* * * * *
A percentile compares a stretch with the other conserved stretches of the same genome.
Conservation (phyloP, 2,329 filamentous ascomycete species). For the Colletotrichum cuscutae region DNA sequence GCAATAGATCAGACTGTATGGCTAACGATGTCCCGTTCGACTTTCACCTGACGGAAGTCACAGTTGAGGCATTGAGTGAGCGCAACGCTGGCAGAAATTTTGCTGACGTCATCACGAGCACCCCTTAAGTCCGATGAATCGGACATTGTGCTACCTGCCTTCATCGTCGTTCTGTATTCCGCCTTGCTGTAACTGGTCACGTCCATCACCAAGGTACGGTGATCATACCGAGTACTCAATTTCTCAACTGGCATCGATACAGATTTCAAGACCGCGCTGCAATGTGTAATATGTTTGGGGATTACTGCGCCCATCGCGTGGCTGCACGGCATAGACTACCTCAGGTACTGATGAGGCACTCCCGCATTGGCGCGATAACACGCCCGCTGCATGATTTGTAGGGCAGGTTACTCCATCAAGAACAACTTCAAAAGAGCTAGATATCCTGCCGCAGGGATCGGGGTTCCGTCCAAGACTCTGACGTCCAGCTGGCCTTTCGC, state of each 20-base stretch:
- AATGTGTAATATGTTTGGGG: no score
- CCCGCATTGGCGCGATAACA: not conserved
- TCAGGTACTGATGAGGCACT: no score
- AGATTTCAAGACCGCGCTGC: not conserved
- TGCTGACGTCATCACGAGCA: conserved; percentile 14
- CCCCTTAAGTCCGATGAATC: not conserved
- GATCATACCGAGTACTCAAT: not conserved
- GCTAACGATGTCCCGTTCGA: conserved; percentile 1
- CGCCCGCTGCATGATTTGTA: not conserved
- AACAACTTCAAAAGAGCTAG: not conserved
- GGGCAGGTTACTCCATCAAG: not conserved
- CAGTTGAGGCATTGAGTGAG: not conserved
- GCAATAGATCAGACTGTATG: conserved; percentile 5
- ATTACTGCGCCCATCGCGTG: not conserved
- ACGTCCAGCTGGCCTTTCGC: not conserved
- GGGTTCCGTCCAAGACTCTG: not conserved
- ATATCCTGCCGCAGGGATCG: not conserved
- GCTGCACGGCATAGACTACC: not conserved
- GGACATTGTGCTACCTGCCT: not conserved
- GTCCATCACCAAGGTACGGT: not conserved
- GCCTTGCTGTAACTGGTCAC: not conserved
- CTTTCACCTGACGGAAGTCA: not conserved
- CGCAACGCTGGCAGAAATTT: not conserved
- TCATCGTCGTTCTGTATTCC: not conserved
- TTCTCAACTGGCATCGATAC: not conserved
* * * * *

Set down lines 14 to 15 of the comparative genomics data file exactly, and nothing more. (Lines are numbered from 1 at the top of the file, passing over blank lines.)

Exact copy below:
- CAGTTGAGGCATTGAGTGAG: not conserved
- GCAATAGATCAGACTGTATG: conserved; percentile 5